Girlfriend accused of helping man charged with shooting trooper

Feb. 20, 2013 @ 06:57 PM

The girlfriend of a fugitive from Vermont accused of shooting a Durham-based trooper with the N.C. State Highway Patrol was arrested by Durham police Wednesday and charged with aiding her boyfriend.

Lyndsey Smith, 21, of Durham, is charged with accessory after the fact.

Mikel Edward Brady, 23, of White Pine Drive in Durham, is accused of shooting Trooper Michael Potts four times about 6:15 p.m. Monday during a traffic stop on U.S. 70 near Cheek Road.

Investigators said Brady sped away and abandoned his car behind a restaurant on Roxboro Road.

Durham Police Chief Jose Lopez said Smith is accused of meeting Brady behind the restaurant and driving away with him. Lopez said the two eventually ended up at Ashley Park apartments in Raleigh, where Brady was arrested Tuesday.

“I don’t know exactly what travels they did,” Lopez said. “I just know that they were subsequently found in Raleigh.”

More charges are possible, Lopez said Wednesday.

“The whole thing is still under investigation,” he said. “We don’t rush it. We try to do it right. No stone will be left unturned in this matter.”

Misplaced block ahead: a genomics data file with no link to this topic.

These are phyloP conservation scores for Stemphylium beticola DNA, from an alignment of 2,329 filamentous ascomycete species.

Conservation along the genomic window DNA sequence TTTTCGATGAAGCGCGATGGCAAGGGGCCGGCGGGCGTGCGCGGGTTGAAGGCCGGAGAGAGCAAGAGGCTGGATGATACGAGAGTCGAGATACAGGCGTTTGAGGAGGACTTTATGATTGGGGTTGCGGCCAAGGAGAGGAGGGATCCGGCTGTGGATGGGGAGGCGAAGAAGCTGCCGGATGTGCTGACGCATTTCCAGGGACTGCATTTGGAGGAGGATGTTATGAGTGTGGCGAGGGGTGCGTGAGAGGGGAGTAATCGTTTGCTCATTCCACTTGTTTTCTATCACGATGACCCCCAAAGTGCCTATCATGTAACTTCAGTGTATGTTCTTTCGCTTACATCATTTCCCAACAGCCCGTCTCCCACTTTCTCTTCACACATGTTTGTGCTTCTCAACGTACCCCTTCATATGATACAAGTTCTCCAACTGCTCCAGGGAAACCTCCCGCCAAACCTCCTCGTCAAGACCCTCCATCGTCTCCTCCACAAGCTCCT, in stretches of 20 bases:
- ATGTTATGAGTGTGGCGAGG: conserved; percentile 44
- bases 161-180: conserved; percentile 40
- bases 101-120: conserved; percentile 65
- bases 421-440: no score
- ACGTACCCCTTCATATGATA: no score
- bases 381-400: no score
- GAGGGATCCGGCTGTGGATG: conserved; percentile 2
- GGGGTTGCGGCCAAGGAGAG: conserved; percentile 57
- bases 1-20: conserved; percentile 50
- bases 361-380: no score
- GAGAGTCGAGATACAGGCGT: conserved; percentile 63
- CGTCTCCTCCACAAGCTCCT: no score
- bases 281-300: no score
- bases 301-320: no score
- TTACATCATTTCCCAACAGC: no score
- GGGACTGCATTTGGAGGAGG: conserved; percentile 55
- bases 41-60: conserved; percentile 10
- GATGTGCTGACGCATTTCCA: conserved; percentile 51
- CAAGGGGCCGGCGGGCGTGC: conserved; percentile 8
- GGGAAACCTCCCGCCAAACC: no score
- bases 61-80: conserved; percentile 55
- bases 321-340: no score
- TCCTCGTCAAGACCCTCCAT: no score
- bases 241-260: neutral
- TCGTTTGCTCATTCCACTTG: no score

Lopez said Smith was “being processed” initially at Durham Police Headquarters. She was then brought to the Durham County Magistrate’s Office, where a magistrate said bond was set at $1.5 million. Smith remained in jail Wednesday night.

Meanwhile, Potts remains at Duke University Hospital, recovering from gun wounds to his face, shoulder and both hands.

“Trooper Potts is doing well considering the circumstances,” 1st Sgt. Jeff Gordon of the Highway Patrol said Wednesday. “He is alert, talking, walking and is making great improvements as each hour passes.”

“His family wants to thank the community, law enforcement and medical personnel for their assistance and thoughts and prayers.”

Lopez said it’s likely he and his wife would visit Potts Wednesday night or today.

“Whenever an officer is hurt or winds up in the hospital, I pick her [his wife] up and we go to the hospital to see them,” Lopez said. “That’s a practice I’ve had since I’ve been here [in Durham]. It’s important that we physically see the person, to make sure that what people are telling us is right.”